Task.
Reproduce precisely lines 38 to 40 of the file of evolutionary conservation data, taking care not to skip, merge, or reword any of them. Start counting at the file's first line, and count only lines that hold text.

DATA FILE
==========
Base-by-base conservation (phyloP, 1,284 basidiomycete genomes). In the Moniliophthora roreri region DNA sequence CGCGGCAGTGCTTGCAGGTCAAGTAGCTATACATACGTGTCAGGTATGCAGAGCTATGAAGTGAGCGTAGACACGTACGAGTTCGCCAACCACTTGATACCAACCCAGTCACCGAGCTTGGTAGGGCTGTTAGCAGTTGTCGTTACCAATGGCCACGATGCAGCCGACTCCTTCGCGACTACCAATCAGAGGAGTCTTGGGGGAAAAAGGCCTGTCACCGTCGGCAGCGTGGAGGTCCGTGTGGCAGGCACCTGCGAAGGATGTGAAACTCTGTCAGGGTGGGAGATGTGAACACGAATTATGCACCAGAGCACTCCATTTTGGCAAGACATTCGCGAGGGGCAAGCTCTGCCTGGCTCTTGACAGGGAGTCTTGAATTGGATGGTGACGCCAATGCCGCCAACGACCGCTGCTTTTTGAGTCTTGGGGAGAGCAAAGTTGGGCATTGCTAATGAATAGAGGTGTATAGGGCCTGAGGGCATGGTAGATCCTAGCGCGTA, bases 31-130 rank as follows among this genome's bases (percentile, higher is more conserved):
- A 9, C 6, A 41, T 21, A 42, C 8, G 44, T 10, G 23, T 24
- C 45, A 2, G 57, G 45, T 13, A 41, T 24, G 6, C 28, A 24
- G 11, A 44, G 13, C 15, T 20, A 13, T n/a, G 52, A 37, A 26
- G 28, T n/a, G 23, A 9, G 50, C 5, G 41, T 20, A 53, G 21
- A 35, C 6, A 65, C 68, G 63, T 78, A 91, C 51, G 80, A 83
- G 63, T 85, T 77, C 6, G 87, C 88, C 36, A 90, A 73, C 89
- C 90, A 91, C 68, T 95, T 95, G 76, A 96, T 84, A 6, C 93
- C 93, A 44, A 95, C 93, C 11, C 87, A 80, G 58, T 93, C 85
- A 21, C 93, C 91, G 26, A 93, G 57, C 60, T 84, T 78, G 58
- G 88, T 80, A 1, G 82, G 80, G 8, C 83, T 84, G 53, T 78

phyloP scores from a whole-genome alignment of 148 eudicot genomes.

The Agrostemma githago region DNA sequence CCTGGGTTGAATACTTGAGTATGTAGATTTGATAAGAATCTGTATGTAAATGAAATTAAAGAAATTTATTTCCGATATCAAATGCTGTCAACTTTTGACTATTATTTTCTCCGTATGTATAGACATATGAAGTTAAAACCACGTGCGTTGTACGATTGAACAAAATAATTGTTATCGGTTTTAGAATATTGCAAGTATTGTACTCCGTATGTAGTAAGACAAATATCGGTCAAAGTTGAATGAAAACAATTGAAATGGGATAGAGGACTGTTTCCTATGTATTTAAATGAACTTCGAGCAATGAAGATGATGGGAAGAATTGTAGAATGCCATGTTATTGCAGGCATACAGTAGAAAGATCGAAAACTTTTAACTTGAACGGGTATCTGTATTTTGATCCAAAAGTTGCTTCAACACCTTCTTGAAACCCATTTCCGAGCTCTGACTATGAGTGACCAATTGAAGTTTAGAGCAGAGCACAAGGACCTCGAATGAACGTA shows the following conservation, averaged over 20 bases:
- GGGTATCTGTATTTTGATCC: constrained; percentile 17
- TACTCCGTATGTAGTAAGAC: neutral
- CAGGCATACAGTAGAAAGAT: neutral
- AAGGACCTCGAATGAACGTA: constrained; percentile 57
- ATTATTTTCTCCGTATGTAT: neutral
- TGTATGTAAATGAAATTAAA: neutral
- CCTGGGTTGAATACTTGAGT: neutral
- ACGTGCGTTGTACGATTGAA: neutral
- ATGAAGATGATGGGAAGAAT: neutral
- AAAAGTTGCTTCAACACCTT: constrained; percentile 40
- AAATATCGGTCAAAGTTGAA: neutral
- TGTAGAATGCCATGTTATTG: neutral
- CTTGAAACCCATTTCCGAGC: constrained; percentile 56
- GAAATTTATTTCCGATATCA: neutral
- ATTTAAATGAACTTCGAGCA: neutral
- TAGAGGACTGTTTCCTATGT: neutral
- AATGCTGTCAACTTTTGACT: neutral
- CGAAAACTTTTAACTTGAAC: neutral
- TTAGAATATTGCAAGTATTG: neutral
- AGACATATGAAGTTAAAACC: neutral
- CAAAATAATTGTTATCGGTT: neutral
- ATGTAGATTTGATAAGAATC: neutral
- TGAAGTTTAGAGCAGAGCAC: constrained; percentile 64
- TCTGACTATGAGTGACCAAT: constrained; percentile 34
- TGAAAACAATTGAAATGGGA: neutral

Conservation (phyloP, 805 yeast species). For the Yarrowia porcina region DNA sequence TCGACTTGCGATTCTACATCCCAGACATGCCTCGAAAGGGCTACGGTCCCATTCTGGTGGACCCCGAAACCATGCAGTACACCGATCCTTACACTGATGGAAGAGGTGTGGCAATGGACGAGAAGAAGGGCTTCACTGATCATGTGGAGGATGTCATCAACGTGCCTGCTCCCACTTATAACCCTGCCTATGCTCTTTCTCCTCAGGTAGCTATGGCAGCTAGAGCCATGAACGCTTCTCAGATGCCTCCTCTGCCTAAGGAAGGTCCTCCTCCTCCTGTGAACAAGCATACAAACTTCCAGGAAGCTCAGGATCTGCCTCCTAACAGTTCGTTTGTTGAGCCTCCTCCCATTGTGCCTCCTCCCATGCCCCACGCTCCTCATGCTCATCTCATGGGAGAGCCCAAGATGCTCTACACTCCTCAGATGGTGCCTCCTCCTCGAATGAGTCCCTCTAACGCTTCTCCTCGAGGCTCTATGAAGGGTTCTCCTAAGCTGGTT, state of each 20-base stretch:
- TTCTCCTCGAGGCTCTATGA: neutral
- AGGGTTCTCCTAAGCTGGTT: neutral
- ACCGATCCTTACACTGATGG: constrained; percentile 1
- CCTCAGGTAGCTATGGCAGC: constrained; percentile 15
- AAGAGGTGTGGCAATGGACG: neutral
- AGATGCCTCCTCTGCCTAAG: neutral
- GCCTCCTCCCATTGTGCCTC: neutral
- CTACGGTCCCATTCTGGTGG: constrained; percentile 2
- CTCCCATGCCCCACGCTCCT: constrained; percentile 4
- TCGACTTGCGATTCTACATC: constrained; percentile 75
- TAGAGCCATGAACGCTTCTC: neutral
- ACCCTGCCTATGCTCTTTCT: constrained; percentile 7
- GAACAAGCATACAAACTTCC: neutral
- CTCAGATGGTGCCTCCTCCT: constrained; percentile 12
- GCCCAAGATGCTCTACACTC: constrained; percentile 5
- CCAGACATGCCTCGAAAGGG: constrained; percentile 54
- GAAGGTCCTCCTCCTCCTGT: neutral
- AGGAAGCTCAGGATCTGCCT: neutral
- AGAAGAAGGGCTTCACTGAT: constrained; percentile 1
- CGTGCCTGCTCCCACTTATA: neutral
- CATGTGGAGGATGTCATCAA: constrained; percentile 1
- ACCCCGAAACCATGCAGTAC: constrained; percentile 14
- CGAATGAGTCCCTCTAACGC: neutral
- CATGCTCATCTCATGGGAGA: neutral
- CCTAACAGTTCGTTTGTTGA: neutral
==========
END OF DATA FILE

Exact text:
- TGAAAACAATTGAAATGGGA: neutral

Conservation (phyloP, 805 yeast species). For the Yarrowia porcina region DNA sequence TCGACTTGCGATTCTACATCCCAGACATGCCTCGAAAGGGCTACGGTCCCATTCTGGTGGACCCCGAAACCATGCAGTACACCGATCCTTACACTGATGGAAGAGGTGTGGCAATGGACGAGAAGAAGGGCTTCACTGATCATGTGGAGGATGTCATCAACGTGCCTGCTCCCACTTATAACCCTGCCTATGCTCTTTCTCCTCAGGTAGCTATGGCAGCTAGAGCCATGAACGCTTCTCAGATGCCTCCTCTGCCTAAGGAAGGTCCTCCTCCTCCTGTGAACAAGCATACAAACTTCCAGGAAGCTCAGGATCTGCCTCCTAACAGTTCGTTTGTTGAGCCTCCTCCCATTGTGCCTCCTCCCATGCCCCACGCTCCTCATGCTCATCTCATGGGAGAGCCCAAGATGCTCTACACTCCTCAGATGGTGCCTCCTCCTCGAATGAGTCCCTCTAACGCTTCTCCTCGAGGCTCTATGAAGGGTTCTCCTAAGCTGGTT, state of each 20-base stretch:
- TTCTCCTCGAGGCTCTATGA: neutral